Location: Boothbay Harbor, Lincoln County
Description: A Boothbay Region Land Trust preserve that extends over two spruce and fir clad peninsulas in the lower tidal reaches of the Sheepscot River system between Boothbay and Edgecomb. Oven’s Mouth is a narrow gut through which flows an immense quantity of water at each tidal cycle. The trails (somewhat steep in places) lead along the water and through the woods along rocky ledges. Just after high tide, as the water is rushing out, the ocean roars loud enough to be heard from quite a distance. The Preserve offers a great opportunity to look for shorebirds in the sheltered cove, and ducks, herons, terns, and other water birds are easy to watch in the surrounding tidal reach. Often, Ospreys soar overhead, and for many years, nested within view of the overlook at the end of the peninsulas.
Activities: Hiking, birding, photography
Favorite Season(s) to Visit: Late spring, summer, and fall
Why It’s Special: Our family has been going here for many years, and from the time our son (now a tween) could walk, this has been one of his favorite places to explore. We enjoy standing on the wooden bridge and looking down into the water to look for starfish, sea urchins, and other creatures. My husband’s family has a great story about Oven’s Mouth. When they were living down the bay on a saltwater farm in North Edgecomb, my husband’s brother, a teenager at the time, went on a rowboat excursion with his two younger brothers and found himself rowing through the violent currents and whirlpools, at the height of the Mouth’s fury. How they made it through is a wonder to this day, and the story gets recounted during every visit to Oven’s Mouth. For the record, this particular activity is not recommended!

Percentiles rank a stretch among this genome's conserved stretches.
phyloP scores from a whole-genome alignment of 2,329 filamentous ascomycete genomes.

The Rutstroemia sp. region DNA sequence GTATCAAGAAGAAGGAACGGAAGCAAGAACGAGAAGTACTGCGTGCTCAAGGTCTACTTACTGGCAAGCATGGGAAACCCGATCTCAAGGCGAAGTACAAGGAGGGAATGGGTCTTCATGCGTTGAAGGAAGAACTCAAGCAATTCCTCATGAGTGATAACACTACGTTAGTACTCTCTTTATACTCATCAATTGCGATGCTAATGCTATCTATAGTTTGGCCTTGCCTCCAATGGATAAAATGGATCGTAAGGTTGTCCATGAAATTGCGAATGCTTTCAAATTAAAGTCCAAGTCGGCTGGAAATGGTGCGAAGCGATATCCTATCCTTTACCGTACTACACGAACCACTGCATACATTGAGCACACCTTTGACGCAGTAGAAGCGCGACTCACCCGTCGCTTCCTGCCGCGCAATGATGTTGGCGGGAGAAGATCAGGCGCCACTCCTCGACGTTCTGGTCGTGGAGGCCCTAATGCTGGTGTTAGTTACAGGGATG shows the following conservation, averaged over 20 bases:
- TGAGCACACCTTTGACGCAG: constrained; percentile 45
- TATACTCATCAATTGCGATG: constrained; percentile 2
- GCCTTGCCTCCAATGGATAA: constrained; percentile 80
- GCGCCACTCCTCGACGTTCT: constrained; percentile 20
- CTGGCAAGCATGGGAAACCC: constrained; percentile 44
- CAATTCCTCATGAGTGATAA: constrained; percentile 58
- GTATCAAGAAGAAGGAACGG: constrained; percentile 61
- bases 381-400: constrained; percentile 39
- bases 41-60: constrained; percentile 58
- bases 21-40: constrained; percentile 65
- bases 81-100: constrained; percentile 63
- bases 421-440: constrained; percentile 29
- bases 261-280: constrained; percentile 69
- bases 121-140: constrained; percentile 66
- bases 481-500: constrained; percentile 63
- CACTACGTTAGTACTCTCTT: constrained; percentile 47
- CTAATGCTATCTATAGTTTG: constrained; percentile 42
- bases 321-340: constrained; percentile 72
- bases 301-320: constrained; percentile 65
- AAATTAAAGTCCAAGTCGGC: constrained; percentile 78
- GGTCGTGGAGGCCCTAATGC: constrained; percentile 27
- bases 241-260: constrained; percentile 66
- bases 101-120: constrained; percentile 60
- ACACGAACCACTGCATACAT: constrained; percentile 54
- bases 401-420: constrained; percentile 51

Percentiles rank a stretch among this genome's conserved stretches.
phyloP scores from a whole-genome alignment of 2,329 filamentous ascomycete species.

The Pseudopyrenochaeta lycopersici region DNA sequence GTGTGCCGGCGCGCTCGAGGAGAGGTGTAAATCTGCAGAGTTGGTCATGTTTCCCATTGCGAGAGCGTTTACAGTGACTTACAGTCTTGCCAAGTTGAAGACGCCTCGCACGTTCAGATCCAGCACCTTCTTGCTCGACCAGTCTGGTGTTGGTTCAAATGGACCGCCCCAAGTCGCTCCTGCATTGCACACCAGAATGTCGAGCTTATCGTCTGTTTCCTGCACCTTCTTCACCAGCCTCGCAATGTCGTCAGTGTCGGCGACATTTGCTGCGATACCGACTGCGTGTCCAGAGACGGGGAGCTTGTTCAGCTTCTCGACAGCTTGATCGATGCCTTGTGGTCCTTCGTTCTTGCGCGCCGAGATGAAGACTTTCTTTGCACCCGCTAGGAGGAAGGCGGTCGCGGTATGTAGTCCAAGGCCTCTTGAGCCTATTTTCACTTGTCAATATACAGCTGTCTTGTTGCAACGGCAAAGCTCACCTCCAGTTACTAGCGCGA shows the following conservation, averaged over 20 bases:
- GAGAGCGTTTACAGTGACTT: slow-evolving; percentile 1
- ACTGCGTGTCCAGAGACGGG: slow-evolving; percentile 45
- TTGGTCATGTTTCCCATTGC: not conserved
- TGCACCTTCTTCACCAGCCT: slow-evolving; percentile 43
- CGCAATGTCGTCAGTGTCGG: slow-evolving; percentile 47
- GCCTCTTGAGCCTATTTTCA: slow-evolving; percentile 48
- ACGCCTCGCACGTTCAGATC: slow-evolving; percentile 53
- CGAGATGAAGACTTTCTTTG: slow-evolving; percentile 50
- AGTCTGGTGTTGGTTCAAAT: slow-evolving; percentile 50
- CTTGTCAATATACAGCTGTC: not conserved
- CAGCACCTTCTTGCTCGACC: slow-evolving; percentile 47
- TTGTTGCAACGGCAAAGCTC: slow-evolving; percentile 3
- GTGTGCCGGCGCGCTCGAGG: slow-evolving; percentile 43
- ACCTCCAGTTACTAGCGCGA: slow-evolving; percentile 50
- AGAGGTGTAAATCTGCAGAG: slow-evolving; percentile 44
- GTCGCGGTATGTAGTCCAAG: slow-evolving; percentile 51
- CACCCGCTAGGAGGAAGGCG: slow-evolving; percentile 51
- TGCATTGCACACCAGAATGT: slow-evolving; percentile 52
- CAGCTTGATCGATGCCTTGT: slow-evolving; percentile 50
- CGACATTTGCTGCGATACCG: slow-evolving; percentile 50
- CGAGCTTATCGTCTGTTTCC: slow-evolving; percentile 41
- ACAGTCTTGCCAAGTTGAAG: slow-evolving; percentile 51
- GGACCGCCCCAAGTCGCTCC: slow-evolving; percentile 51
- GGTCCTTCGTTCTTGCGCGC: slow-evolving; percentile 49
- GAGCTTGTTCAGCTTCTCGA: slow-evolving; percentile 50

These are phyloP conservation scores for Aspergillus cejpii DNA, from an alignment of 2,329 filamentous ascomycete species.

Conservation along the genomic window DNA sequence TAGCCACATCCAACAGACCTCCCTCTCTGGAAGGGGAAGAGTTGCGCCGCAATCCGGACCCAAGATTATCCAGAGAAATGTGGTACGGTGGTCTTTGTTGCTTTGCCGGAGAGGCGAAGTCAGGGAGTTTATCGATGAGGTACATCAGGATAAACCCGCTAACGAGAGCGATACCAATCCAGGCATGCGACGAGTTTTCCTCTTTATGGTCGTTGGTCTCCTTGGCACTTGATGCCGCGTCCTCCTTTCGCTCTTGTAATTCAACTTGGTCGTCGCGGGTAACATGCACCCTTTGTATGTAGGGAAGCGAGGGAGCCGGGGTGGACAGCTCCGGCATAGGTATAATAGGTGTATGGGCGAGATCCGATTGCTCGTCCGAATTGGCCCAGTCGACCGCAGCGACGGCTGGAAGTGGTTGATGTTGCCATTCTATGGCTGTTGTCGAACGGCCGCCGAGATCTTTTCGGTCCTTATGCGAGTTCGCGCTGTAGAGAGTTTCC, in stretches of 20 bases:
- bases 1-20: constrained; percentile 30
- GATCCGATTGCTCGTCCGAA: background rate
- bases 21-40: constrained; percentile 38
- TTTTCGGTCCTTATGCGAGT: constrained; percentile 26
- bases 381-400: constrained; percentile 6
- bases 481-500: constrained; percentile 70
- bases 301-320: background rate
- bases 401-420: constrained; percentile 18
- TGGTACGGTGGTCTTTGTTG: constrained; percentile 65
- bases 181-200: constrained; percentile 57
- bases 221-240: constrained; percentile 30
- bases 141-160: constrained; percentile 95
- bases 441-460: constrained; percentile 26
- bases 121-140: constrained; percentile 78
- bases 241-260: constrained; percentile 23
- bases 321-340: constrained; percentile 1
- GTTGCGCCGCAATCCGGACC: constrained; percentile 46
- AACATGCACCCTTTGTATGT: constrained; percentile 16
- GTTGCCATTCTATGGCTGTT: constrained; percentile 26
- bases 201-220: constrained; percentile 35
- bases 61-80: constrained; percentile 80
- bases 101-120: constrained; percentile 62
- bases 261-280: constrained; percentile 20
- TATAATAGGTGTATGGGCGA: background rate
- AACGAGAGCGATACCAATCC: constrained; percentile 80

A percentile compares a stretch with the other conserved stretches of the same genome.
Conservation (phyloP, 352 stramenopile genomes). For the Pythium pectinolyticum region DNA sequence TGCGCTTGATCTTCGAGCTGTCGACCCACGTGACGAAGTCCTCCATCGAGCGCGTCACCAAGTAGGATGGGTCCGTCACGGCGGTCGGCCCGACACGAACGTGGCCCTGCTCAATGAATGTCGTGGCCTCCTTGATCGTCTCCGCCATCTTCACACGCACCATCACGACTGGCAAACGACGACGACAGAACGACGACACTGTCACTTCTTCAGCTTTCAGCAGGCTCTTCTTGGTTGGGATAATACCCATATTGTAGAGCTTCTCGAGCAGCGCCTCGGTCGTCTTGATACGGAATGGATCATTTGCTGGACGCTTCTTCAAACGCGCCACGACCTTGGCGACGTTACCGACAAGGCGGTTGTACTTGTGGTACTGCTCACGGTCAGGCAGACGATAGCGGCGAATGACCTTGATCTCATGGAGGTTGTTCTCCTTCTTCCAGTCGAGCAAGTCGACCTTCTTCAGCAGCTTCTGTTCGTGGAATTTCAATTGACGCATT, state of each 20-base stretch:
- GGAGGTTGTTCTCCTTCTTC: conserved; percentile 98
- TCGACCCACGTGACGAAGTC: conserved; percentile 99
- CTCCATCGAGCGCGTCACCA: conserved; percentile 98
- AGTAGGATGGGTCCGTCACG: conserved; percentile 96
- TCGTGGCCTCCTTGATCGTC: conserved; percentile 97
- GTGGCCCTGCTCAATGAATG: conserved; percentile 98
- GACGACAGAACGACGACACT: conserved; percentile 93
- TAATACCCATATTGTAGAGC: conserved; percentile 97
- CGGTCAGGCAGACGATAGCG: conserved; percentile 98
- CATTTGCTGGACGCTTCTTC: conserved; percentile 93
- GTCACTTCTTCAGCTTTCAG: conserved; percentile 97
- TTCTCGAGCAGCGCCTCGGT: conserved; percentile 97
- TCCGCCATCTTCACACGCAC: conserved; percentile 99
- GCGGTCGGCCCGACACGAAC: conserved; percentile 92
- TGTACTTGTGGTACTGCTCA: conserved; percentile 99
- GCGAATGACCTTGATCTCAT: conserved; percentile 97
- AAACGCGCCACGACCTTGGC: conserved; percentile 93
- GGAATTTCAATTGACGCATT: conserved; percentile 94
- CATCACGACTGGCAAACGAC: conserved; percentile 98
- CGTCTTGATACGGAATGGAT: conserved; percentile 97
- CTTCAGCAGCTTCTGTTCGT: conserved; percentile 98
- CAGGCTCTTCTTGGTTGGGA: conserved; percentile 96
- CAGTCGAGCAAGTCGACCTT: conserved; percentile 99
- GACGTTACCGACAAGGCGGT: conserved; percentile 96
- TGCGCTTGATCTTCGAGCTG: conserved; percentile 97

Tips: There are two parking lots at the base of each peninsula and there is an amazing footbridge at the tip of the peninsulas joining trails on each part of the preserve. Bring a picnic lunch to enjoy on the rocks at that overlook the channel. On a warm, sunny Maine day, there’s no better place to be!
More Info and Directions: About 10 minutes drive off Route 27 on the way to Boothbay. Check the Boothbay Region Land Trust website for maps and directions.